In my previous posting I wrote about the mystery of bog paper sizes in public loos. Another mystery crops up when it comes to washing your hands after making use of the toilet facilities.

It makes sense for public bogs to install mixer taps (for American readers, that’s mixer faucets) so that customers can wash their hands in water at a temperature to their own liking. However, British public loos usually have separate taps for hot and cold water, probably because two bog-standard taps cost less to buy and install than a mixer tap. Even so, you should be able to mix a sinkful of warm water, shouldn’t you?

Yes, you should. But you rarely can because almost invariably the sink plug was stolen soon after the sink was installed and has never replaced. You therefore have to wash your hands under running water that is either icy cold or boiling hot, depending on which tap you choose. (Or in many case the choice is between icy cold and icy cold, despite the “H” or red blob displayed on one of the taps.)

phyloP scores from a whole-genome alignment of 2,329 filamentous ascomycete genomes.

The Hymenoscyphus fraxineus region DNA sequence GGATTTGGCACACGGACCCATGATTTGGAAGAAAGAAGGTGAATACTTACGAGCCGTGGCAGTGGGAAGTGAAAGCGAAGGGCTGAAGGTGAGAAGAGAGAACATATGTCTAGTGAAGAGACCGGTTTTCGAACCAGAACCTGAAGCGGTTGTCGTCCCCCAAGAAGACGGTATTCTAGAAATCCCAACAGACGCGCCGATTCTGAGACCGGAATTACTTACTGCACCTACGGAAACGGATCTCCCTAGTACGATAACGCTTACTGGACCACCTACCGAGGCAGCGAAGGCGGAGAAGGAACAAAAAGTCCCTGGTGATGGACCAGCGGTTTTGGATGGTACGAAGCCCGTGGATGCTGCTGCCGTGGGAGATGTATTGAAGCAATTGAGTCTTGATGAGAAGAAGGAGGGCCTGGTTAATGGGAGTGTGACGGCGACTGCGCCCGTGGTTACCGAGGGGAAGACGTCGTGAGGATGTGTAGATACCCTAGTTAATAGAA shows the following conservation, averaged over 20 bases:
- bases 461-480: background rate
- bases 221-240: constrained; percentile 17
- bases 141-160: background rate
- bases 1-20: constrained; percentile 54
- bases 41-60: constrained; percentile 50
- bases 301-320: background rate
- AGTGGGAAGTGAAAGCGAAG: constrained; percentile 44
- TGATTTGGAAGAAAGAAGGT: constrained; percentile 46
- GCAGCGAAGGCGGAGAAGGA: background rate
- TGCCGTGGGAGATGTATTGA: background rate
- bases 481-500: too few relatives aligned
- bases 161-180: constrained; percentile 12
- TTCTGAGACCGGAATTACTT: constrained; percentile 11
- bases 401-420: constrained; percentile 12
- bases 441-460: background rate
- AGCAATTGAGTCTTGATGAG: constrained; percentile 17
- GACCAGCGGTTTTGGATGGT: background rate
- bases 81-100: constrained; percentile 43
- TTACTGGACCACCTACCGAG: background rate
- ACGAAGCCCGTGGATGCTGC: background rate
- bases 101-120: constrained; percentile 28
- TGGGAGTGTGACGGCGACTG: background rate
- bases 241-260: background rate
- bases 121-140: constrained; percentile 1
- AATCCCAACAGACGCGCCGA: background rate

A plugless sink offering only dangerously hot water

A plugless sink offering dangerously hot water

And another thing. A further mystery is the increasingly frequent appearance of notices warning “Caution. Hot water”. Why? If the water is scaldingly hot, then the owner of the bog should surely be able to adjust the heating control to reduce it to an acceptable level. But I suspect that these signs are just another manifestation of the “health and safety gone mad” phenomenon, which leads service providers to protect themselves from even the remotest risk of legal action by scaring their customers with alarmist warnings.

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